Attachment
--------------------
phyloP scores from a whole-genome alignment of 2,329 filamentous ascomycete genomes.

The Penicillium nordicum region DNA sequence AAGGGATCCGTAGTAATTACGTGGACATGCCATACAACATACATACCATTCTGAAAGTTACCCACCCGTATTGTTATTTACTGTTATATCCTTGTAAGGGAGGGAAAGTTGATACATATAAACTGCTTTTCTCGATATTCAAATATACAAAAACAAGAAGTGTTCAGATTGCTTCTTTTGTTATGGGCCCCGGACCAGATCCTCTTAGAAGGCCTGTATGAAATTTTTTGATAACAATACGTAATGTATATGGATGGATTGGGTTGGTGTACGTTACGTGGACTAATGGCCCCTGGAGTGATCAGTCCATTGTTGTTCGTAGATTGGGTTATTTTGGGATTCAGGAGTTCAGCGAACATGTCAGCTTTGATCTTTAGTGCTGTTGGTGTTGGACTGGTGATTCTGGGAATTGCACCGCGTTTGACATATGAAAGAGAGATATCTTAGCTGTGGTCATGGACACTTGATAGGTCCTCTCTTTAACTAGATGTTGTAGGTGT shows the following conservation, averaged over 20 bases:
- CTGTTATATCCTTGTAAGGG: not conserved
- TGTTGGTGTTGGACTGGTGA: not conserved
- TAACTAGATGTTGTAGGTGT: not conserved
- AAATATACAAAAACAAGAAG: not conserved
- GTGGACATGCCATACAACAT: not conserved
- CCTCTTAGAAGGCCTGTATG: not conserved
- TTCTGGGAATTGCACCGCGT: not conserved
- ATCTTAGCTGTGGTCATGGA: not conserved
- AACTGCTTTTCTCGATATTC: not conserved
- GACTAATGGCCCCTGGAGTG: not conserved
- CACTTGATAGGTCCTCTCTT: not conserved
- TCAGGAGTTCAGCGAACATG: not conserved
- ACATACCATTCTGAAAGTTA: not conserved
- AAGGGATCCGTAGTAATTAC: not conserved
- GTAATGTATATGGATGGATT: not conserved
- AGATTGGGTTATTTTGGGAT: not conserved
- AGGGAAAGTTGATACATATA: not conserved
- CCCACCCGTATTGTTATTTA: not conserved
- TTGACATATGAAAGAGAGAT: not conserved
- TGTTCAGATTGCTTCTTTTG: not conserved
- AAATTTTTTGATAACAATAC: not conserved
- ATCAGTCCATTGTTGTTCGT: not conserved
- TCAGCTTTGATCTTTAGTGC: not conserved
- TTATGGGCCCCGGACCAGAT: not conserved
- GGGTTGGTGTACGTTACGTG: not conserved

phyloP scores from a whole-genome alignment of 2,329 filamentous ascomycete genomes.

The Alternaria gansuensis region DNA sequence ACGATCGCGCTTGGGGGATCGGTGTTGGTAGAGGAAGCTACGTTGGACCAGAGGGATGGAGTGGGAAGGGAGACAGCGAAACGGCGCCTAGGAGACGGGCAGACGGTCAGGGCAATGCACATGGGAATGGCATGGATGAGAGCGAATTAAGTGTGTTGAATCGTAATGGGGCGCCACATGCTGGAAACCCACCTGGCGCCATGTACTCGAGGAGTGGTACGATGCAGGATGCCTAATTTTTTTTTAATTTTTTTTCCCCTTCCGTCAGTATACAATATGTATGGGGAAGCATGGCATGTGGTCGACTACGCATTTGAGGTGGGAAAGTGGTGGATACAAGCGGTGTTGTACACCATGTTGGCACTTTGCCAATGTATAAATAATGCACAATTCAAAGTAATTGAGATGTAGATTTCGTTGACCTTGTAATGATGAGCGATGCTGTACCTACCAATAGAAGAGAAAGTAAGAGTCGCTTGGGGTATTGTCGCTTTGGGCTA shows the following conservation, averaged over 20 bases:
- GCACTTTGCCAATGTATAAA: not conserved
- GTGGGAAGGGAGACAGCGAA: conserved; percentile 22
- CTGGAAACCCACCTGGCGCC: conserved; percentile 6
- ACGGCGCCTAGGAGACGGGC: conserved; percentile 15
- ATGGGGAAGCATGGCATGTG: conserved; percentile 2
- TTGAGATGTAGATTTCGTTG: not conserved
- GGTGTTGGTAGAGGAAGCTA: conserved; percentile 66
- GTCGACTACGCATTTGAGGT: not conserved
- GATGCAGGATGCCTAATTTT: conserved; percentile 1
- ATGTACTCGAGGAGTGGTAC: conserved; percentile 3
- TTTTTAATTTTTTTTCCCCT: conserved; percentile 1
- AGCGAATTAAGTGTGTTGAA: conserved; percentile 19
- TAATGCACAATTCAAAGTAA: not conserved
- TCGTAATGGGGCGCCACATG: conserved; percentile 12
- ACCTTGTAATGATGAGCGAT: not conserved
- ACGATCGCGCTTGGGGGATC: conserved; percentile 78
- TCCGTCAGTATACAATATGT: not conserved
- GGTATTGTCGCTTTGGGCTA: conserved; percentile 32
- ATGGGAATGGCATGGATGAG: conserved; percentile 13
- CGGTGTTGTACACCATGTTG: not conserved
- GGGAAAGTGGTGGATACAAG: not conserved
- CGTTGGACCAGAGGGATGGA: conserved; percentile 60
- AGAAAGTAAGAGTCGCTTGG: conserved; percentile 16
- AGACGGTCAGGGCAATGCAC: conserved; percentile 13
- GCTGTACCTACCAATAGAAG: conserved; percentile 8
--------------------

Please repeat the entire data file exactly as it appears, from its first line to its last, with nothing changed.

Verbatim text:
phyloP scores from a whole-genome alignment of 2,329 filamentous ascomycete genomes.

The Penicillium nordicum region DNA sequence AAGGGATCCGTAGTAATTACGTGGACATGCCATACAACATACATACCATTCTGAAAGTTACCCACCCGTATTGTTATTTACTGTTATATCCTTGTAAGGGAGGGAAAGTTGATACATATAAACTGCTTTTCTCGATATTCAAATATACAAAAACAAGAAGTGTTCAGATTGCTTCTTTTGTTATGGGCCCCGGACCAGATCCTCTTAGAAGGCCTGTATGAAATTTTTTGATAACAATACGTAATGTATATGGATGGATTGGGTTGGTGTACGTTACGTGGACTAATGGCCCCTGGAGTGATCAGTCCATTGTTGTTCGTAGATTGGGTTATTTTGGGATTCAGGAGTTCAGCGAACATGTCAGCTTTGATCTTTAGTGCTGTTGGTGTTGGACTGGTGATTCTGGGAATTGCACCGCGTTTGACATATGAAAGAGAGATATCTTAGCTGTGGTCATGGACACTTGATAGGTCCTCTCTTTAACTAGATGTTGTAGGTGT shows the following conservation, averaged over 20 bases:
- CTGTTATATCCTTGTAAGGG: not conserved
- TGTTGGTGTTGGACTGGTGA: not conserved
- TAACTAGATGTTGTAGGTGT: not conserved
- AAATATACAAAAACAAGAAG: not conserved
- GTGGACATGCCATACAACAT: not conserved
- CCTCTTAGAAGGCCTGTATG: not conserved
- TTCTGGGAATTGCACCGCGT: not conserved
- ATCTTAGCTGTGGTCATGGA: not conserved
- AACTGCTTTTCTCGATATTC: not conserved
- GACTAATGGCCCCTGGAGTG: not conserved
- CACTTGATAGGTCCTCTCTT: not conserved
- TCAGGAGTTCAGCGAACATG: not conserved
- ACATACCATTCTGAAAGTTA: not conserved
- AAGGGATCCGTAGTAATTAC: not conserved
- GTAATGTATATGGATGGATT: not conserved
- AGATTGGGTTATTTTGGGAT: not conserved
- AGGGAAAGTTGATACATATA: not conserved
- CCCACCCGTATTGTTATTTA: not conserved
- TTGACATATGAAAGAGAGAT: not conserved
- TGTTCAGATTGCTTCTTTTG: not conserved
- AAATTTTTTGATAACAATAC: not conserved
- ATCAGTCCATTGTTGTTCGT: not conserved
- TCAGCTTTGATCTTTAGTGC: not conserved
- TTATGGGCCCCGGACCAGAT: not conserved
- GGGTTGGTGTACGTTACGTG: not conserved

phyloP scores from a whole-genome alignment of 2,329 filamentous ascomycete genomes.

The Alternaria gansuensis region DNA sequence ACGATCGCGCTTGGGGGATCGGTGTTGGTAGAGGAAGCTACGTTGGACCAGAGGGATGGAGTGGGAAGGGAGACAGCGAAACGGCGCCTAGGAGACGGGCAGACGGTCAGGGCAATGCACATGGGAATGGCATGGATGAGAGCGAATTAAGTGTGTTGAATCGTAATGGGGCGCCACATGCTGGAAACCCACCTGGCGCCATGTACTCGAGGAGTGGTACGATGCAGGATGCCTAATTTTTTTTTAATTTTTTTTCCCCTTCCGTCAGTATACAATATGTATGGGGAAGCATGGCATGTGGTCGACTACGCATTTGAGGTGGGAAAGTGGTGGATACAAGCGGTGTTGTACACCATGTTGGCACTTTGCCAATGTATAAATAATGCACAATTCAAAGTAATTGAGATGTAGATTTCGTTGACCTTGTAATGATGAGCGATGCTGTACCTACCAATAGAAGAGAAAGTAAGAGTCGCTTGGGGTATTGTCGCTTTGGGCTA shows the following conservation, averaged over 20 bases:
- GCACTTTGCCAATGTATAAA: not conserved
- GTGGGAAGGGAGACAGCGAA: conserved; percentile 22
- CTGGAAACCCACCTGGCGCC: conserved; percentile 6
- ACGGCGCCTAGGAGACGGGC: conserved; percentile 15
- ATGGGGAAGCATGGCATGTG: conserved; percentile 2
- TTGAGATGTAGATTTCGTTG: not conserved
- GGTGTTGGTAGAGGAAGCTA: conserved; percentile 66
- GTCGACTACGCATTTGAGGT: not conserved
- GATGCAGGATGCCTAATTTT: conserved; percentile 1
- ATGTACTCGAGGAGTGGTAC: conserved; percentile 3
- TTTTTAATTTTTTTTCCCCT: conserved; percentile 1
- AGCGAATTAAGTGTGTTGAA: conserved; percentile 19
- TAATGCACAATTCAAAGTAA: not conserved
- TCGTAATGGGGCGCCACATG: conserved; percentile 12
- ACCTTGTAATGATGAGCGAT: not conserved
- ACGATCGCGCTTGGGGGATC: conserved; percentile 78
- TCCGTCAGTATACAATATGT: not conserved
- GGTATTGTCGCTTTGGGCTA: conserved; percentile 32
- ATGGGAATGGCATGGATGAG: conserved; percentile 13
- CGGTGTTGTACACCATGTTG: not conserved
- GGGAAAGTGGTGGATACAAG: not conserved
- CGTTGGACCAGAGGGATGGA: conserved; percentile 60
- AGAAAGTAAGAGTCGCTTGG: conserved; percentile 16
- AGACGGTCAGGGCAATGCAC: conserved; percentile 13
- GCTGTACCTACCAATAGAAG: conserved; percentile 8